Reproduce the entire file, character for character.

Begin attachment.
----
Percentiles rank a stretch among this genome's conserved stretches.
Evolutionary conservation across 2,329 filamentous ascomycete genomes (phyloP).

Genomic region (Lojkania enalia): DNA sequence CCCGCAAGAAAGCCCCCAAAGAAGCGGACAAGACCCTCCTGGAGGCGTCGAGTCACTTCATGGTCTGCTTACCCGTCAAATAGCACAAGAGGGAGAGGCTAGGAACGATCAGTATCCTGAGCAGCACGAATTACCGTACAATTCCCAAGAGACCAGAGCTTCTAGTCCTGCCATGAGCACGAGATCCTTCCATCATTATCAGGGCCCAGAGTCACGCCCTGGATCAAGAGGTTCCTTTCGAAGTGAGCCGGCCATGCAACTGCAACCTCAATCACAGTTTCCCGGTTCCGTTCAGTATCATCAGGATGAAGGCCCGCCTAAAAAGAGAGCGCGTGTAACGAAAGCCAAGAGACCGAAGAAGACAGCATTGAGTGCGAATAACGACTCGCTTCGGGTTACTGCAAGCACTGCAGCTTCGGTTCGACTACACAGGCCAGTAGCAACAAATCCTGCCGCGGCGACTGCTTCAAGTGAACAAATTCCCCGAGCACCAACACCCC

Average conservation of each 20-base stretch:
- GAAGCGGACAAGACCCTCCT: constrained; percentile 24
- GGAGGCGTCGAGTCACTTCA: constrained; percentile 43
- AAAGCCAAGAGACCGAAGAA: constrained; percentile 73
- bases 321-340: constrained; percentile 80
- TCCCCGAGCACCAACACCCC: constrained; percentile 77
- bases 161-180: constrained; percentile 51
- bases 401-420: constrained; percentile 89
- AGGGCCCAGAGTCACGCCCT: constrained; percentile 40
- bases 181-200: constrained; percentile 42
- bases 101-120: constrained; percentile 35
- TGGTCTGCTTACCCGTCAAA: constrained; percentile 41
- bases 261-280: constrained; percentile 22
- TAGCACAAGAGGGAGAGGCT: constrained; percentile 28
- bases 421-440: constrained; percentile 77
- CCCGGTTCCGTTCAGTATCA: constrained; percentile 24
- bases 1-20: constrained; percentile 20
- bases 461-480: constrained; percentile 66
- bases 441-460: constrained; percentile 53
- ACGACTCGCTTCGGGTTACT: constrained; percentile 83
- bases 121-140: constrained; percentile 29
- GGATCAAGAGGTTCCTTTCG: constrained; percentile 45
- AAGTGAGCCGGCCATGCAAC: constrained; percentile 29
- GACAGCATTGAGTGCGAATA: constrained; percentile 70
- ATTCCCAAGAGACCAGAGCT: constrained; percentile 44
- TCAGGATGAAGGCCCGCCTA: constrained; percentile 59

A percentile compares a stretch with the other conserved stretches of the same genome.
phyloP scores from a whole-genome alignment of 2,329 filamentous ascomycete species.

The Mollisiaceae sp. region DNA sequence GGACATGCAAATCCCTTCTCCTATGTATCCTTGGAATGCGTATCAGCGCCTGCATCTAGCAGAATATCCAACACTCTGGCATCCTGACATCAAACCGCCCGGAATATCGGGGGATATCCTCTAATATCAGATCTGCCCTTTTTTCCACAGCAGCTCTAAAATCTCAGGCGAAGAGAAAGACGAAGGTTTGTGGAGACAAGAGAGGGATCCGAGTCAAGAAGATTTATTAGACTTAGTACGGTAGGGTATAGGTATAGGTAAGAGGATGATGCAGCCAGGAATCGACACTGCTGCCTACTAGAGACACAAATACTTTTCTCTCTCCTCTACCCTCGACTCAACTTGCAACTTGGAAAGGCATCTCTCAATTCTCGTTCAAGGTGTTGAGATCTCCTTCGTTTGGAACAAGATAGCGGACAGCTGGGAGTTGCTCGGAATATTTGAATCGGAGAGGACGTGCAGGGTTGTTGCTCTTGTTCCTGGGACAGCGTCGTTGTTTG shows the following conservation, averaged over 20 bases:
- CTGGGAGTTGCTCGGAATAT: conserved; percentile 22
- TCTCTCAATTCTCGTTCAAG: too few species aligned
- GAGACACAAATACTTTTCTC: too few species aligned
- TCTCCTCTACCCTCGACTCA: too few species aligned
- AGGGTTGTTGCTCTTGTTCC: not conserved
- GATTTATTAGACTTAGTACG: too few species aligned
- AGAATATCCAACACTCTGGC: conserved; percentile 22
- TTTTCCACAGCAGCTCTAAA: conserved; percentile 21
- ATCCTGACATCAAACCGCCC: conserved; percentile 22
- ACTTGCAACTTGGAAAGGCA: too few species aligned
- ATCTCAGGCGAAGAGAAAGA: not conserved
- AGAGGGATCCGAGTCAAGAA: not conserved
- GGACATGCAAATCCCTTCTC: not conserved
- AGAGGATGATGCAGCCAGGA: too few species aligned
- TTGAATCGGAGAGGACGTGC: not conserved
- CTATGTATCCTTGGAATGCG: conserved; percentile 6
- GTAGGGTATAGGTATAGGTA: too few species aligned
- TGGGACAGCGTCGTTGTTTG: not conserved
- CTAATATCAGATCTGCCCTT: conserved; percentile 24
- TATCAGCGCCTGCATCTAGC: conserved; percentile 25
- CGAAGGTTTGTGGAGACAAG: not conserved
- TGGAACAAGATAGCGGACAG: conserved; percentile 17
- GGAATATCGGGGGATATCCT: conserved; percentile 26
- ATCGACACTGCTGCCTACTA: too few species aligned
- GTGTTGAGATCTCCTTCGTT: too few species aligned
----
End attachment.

Percentiles rank a stretch among this genome's conserved stretches.
Evolutionary conservation across 2,329 filamentous ascomycete genomes (phyloP).

Genomic region (Lojkania enalia): DNA sequence CCCGCAAGAAAGCCCCCAAAGAAGCGGACAAGACCCTCCTGGAGGCGTCGAGTCACTTCATGGTCTGCTTACCCGTCAAATAGCACAAGAGGGAGAGGCTAGGAACGATCAGTATCCTGAGCAGCACGAATTACCGTACAATTCCCAAGAGACCAGAGCTTCTAGTCCTGCCATGAGCACGAGATCCTTCCATCATTATCAGGGCCCAGAGTCACGCCCTGGATCAAGAGGTTCCTTTCGAAGTGAGCCGGCCATGCAACTGCAACCTCAATCACAGTTTCCCGGTTCCGTTCAGTATCATCAGGATGAAGGCCCGCCTAAAAAGAGAGCGCGTGTAACGAAAGCCAAGAGACCGAAGAAGACAGCATTGAGTGCGAATAACGACTCGCTTCGGGTTACTGCAAGCACTGCAGCTTCGGTTCGACTACACAGGCCAGTAGCAACAAATCCTGCCGCGGCGACTGCTTCAAGTGAACAAATTCCCCGAGCACCAACACCCC

Average conservation of each 20-base stretch:
- GAAGCGGACAAGACCCTCCT: constrained; percentile 24
- GGAGGCGTCGAGTCACTTCA: constrained; percentile 43
- AAAGCCAAGAGACCGAAGAA: constrained; percentile 73
- bases 321-340: constrained; percentile 80
- TCCCCGAGCACCAACACCCC: constrained; percentile 77
- bases 161-180: constrained; percentile 51
- bases 401-420: constrained; percentile 89
- AGGGCCCAGAGTCACGCCCT: constrained; percentile 40
- bases 181-200: constrained; percentile 42
- bases 101-120: constrained; percentile 35
- TGGTCTGCTTACCCGTCAAA: constrained; percentile 41
- bases 261-280: constrained; percentile 22
- TAGCACAAGAGGGAGAGGCT: constrained; percentile 28
- bases 421-440: constrained; percentile 77
- CCCGGTTCCGTTCAGTATCA: constrained; percentile 24
- bases 1-20: constrained; percentile 20
- bases 461-480: constrained; percentile 66
- bases 441-460: constrained; percentile 53
- ACGACTCGCTTCGGGTTACT: constrained; percentile 83
- bases 121-140: constrained; percentile 29
- GGATCAAGAGGTTCCTTTCG: constrained; percentile 45
- AAGTGAGCCGGCCATGCAAC: constrained; percentile 29
- GACAGCATTGAGTGCGAATA: constrained; percentile 70
- ATTCCCAAGAGACCAGAGCT: constrained; percentile 44
- TCAGGATGAAGGCCCGCCTA: constrained; percentile 59

A percentile compares a stretch with the other conserved stretches of the same genome.
phyloP scores from a whole-genome alignment of 2,329 filamentous ascomycete species.

The Mollisiaceae sp. region DNA sequence GGACATGCAAATCCCTTCTCCTATGTATCCTTGGAATGCGTATCAGCGCCTGCATCTAGCAGAATATCCAACACTCTGGCATCCTGACATCAAACCGCCCGGAATATCGGGGGATATCCTCTAATATCAGATCTGCCCTTTTTTCCACAGCAGCTCTAAAATCTCAGGCGAAGAGAAAGACGAAGGTTTGTGGAGACAAGAGAGGGATCCGAGTCAAGAAGATTTATTAGACTTAGTACGGTAGGGTATAGGTATAGGTAAGAGGATGATGCAGCCAGGAATCGACACTGCTGCCTACTAGAGACACAAATACTTTTCTCTCTCCTCTACCCTCGACTCAACTTGCAACTTGGAAAGGCATCTCTCAATTCTCGTTCAAGGTGTTGAGATCTCCTTCGTTTGGAACAAGATAGCGGACAGCTGGGAGTTGCTCGGAATATTTGAATCGGAGAGGACGTGCAGGGTTGTTGCTCTTGTTCCTGGGACAGCGTCGTTGTTTG shows the following conservation, averaged over 20 bases:
- CTGGGAGTTGCTCGGAATAT: conserved; percentile 22
- TCTCTCAATTCTCGTTCAAG: too few species aligned
- GAGACACAAATACTTTTCTC: too few species aligned
- TCTCCTCTACCCTCGACTCA: too few species aligned
- AGGGTTGTTGCTCTTGTTCC: not conserved
- GATTTATTAGACTTAGTACG: too few species aligned
- AGAATATCCAACACTCTGGC: conserved; percentile 22
- TTTTCCACAGCAGCTCTAAA: conserved; percentile 21
- ATCCTGACATCAAACCGCCC: conserved; percentile 22
- ACTTGCAACTTGGAAAGGCA: too few species aligned
- ATCTCAGGCGAAGAGAAAGA: not conserved
- AGAGGGATCCGAGTCAAGAA: not conserved
- GGACATGCAAATCCCTTCTC: not conserved
- AGAGGATGATGCAGCCAGGA: too few species aligned
- TTGAATCGGAGAGGACGTGC: not conserved
- CTATGTATCCTTGGAATGCG: conserved; percentile 6
- GTAGGGTATAGGTATAGGTA: too few species aligned
- TGGGACAGCGTCGTTGTTTG: not conserved
- CTAATATCAGATCTGCCCTT: conserved; percentile 24
- TATCAGCGCCTGCATCTAGC: conserved; percentile 25
- CGAAGGTTTGTGGAGACAAG: not conserved
- TGGAACAAGATAGCGGACAG: conserved; percentile 17
- GGAATATCGGGGGATATCCT: conserved; percentile 26
- ATCGACACTGCTGCCTACTA: too few species aligned
- GTGTTGAGATCTCCTTCGTT: too few species aligned